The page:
Flexible fins had to be used at higher frequencies as the distance per kick was significantly less. The stiffest fin (Attack) had the highest maximum thrust, and the diver covered the greatest distance per kick (1.19 m/k).

The Attack's more flexible sister fin, the Mares Quattro, produced slightly less velocity and distance per kick. But the Quattro outpaced both split fin models in distance per kick (that may be why the British magazine Diver rated the Quattro superior to the Apollo, based on subjective field tests reported in the August Undercurrent.)

Between the two split fin models, the Scubapro Twin Jet provided significantly more distance per kick than the Apollo, which scored well below average in this measure. In fact, the taped Apollos outdistanced the split version.

The researchers say that "The notion that rigid fins develop more thrust and speed was not supported by this study. The maximal velocity and thrust were developed by both rigid (Attack) and flexible (Apollo) fins, with the limitation of the rigid fins being the ability of the diver to generate a high frequency kick and the limitation of the flexible fins being the diver's maximal leg kick frequency."

More important than any single design feature was the correlation between fin stiffness and hip angle, reflecting a deeper kick and resulting in a greater distance of travel per kick. The stiffer Attack, Blades, Quattro, and Compro fins were kicked deeper and with a lower frequency, thus achieving a higher thrust per kick.

Conclusion

So what about all those advertising and editorial claims? They sound good but when compared with the findings from this study, they appear to be all sizzle, no steak.The researchers concluded: "Based on the physics of fin swimming ... it is clear that some fins (Apollo) fins, with the limitation of the rigid fins being the ability of the diver to generate a high frequency kick and the limitation of the flexible fins being the diver's maximal leg kick frequency." More important than any single design feature was the correlation between fin stiffness and hip angle, reflecting a deeper kick and resulting in a greater distance of travel per kick. The stiffer Attack, Blades, Quattro, and Compro fins were kicked deeper and with a lower frequency, thus achieving a higher thrust per kick. Conclusion So what about all those advertising and editorial claims? They sound good but when compared with the findings from this study, they appear to be all sizzle, no steak.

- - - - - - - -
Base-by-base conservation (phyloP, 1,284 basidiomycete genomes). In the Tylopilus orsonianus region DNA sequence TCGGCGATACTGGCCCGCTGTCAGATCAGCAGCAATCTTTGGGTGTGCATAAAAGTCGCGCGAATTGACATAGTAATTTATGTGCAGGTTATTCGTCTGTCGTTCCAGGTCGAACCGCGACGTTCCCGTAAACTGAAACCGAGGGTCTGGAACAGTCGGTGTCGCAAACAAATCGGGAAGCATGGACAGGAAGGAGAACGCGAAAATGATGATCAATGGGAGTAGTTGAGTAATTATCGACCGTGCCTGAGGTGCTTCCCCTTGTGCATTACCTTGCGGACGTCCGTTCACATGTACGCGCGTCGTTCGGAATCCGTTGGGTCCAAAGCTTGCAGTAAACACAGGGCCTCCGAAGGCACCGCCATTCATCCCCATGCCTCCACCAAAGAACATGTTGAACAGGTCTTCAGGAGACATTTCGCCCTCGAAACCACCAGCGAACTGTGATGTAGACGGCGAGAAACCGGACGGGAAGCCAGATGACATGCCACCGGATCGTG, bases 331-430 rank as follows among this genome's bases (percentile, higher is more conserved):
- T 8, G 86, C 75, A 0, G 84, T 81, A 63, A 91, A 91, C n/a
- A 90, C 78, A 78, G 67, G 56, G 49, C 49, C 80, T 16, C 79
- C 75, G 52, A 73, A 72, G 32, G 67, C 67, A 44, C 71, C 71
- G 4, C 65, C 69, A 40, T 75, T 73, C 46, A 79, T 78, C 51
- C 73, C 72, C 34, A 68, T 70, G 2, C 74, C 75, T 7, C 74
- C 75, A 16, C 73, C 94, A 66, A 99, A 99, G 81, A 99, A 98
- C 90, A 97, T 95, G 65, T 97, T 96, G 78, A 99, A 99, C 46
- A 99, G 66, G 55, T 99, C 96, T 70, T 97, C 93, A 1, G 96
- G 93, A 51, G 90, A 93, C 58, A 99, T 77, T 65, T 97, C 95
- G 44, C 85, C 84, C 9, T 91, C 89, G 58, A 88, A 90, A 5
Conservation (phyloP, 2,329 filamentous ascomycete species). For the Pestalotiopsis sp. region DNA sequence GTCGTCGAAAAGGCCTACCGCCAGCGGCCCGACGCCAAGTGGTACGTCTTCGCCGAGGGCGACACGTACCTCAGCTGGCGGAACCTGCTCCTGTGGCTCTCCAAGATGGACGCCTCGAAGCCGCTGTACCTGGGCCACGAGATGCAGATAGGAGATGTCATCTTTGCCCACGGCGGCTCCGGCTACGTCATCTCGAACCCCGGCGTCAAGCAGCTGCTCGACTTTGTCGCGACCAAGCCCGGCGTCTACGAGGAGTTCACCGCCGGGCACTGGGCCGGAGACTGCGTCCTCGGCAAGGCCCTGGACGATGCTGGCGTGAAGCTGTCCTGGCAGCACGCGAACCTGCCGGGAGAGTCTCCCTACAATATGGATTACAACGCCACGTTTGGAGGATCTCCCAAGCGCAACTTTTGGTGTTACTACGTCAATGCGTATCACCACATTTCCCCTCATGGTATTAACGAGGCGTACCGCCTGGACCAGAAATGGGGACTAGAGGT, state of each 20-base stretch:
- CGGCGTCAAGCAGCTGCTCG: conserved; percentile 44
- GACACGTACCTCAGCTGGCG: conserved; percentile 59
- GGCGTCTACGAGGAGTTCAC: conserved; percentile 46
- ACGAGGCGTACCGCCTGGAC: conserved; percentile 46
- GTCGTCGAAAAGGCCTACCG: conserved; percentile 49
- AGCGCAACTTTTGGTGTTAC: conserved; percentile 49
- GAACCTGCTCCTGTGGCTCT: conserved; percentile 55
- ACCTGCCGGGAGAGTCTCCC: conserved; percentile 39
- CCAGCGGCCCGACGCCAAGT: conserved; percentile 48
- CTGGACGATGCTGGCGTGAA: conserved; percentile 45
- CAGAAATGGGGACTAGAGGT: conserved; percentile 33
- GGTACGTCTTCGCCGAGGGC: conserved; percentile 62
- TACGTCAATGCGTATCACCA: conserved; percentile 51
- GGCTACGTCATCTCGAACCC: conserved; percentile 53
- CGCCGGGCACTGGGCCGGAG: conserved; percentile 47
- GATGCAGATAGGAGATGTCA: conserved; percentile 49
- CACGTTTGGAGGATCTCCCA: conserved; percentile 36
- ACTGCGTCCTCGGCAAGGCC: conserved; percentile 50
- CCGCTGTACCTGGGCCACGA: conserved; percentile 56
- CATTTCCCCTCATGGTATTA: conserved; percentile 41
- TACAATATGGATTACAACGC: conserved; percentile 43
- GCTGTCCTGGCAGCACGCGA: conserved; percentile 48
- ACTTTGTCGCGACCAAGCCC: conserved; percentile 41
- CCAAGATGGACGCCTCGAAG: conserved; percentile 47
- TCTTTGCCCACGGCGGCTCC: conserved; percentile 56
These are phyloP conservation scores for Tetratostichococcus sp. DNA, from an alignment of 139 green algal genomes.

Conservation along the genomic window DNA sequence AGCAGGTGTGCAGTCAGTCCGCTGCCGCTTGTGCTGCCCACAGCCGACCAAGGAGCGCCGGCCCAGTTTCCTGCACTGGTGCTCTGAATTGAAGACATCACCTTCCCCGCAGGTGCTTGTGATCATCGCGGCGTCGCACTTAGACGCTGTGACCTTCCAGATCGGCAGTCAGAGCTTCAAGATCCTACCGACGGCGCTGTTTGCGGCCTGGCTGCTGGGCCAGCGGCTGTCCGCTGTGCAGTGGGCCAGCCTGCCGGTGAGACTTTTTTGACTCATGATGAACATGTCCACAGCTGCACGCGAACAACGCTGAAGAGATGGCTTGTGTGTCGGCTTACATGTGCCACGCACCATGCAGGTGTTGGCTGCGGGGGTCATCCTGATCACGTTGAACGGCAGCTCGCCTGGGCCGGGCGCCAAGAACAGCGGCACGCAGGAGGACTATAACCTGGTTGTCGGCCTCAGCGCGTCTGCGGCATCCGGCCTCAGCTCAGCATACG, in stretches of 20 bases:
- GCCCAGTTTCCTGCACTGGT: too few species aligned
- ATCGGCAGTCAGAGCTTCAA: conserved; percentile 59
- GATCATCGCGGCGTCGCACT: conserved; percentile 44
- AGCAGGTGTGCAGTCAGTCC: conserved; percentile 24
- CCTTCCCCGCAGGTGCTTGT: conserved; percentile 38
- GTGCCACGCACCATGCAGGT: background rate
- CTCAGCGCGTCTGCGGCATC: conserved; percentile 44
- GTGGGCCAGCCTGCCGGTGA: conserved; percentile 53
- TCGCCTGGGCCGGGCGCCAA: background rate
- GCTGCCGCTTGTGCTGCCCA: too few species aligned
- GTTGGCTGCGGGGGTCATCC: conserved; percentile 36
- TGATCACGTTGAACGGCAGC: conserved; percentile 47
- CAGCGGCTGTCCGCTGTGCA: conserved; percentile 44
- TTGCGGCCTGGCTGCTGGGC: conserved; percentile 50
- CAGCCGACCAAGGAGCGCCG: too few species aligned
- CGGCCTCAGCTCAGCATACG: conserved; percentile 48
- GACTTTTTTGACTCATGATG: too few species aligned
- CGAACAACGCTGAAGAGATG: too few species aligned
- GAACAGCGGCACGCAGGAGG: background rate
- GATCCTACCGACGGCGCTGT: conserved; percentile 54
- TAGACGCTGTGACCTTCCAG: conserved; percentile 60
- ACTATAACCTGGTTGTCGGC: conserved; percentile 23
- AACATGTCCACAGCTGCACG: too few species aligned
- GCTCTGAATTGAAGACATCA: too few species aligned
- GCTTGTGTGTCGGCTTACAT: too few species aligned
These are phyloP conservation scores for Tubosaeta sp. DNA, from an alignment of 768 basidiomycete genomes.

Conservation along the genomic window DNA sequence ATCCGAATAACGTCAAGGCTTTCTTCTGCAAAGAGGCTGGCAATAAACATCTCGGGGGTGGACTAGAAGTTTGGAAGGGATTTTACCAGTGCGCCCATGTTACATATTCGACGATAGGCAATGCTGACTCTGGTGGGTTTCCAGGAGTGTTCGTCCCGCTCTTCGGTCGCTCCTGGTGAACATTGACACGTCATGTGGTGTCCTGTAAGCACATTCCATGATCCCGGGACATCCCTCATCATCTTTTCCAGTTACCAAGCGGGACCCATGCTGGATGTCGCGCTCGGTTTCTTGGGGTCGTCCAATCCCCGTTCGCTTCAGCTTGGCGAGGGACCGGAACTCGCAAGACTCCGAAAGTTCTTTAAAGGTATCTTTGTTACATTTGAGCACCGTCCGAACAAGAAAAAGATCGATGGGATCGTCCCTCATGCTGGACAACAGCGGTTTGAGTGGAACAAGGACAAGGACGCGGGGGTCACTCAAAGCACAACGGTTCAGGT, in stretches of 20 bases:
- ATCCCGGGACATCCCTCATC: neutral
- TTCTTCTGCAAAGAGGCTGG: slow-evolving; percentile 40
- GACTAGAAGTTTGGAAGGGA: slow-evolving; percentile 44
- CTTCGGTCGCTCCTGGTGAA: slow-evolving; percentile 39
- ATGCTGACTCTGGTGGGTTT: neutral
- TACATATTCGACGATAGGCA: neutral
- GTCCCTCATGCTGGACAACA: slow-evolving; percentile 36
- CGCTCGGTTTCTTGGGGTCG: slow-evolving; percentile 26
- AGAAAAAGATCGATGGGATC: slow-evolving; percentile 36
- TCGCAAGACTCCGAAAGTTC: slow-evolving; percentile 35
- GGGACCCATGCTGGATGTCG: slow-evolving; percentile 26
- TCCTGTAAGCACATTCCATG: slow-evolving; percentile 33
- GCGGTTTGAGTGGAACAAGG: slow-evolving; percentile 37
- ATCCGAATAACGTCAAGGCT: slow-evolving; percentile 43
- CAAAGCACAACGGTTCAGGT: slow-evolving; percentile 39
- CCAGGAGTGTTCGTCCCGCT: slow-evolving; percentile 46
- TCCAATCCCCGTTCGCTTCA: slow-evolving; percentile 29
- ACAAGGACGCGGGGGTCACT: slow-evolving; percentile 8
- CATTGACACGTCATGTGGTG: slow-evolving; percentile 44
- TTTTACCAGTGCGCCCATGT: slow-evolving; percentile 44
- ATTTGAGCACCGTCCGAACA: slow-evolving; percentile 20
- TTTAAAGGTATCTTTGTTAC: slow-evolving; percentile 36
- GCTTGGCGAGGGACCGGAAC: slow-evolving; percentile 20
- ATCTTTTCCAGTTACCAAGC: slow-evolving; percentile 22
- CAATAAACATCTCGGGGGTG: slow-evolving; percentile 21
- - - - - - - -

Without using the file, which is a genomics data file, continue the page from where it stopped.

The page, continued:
The researchers concluded: "Based on the physics of fin swimming ... it is clear that some fins have better performance (Attack, Apollo) than other fins; however, this cannot be ascribed to a single fin characteristic. The research also made it clear that Venturis, vents, troughs, and splits did not improve the performance of the tested fins." As a result, they determined, "Further work is needed to develop the optimization of fin characteristics, by lowering drag (kick depthrigidity) and maximizing efficiency (kick frequency-flexibility), to minimize energy requirement and maximize performance."

So the ultimate fin isn't here yet. When shopping around, try as many models as possible, and consider the type of diving you prefer. For instance, a more flexible fin worked better for female divers in this study since women, with lower body weight and density, generally have less metabolic power and thrust than men, but lower cost of energy. Some designs help you more when swimming into currents or for short bursts of speed. Others may prove better when used with a frog kick or in sculling. All these will be personal judgments, based on your own leg strength, conditioning, and kicking style.

D.R. Pendergasti, J. Mollendorf, C. Logue, and S. Samimy. Departments of Physiology and Biophysics and Mechanical and Aerospace Engineering, Schools of Engineering and Medicine and Biomedical Sciences, University at Buffalo, Buffalo, NY 14214. "Evaluation of fins used in underwater swimming." Undersea Hyperb Med 2003. 30(1): 57-73.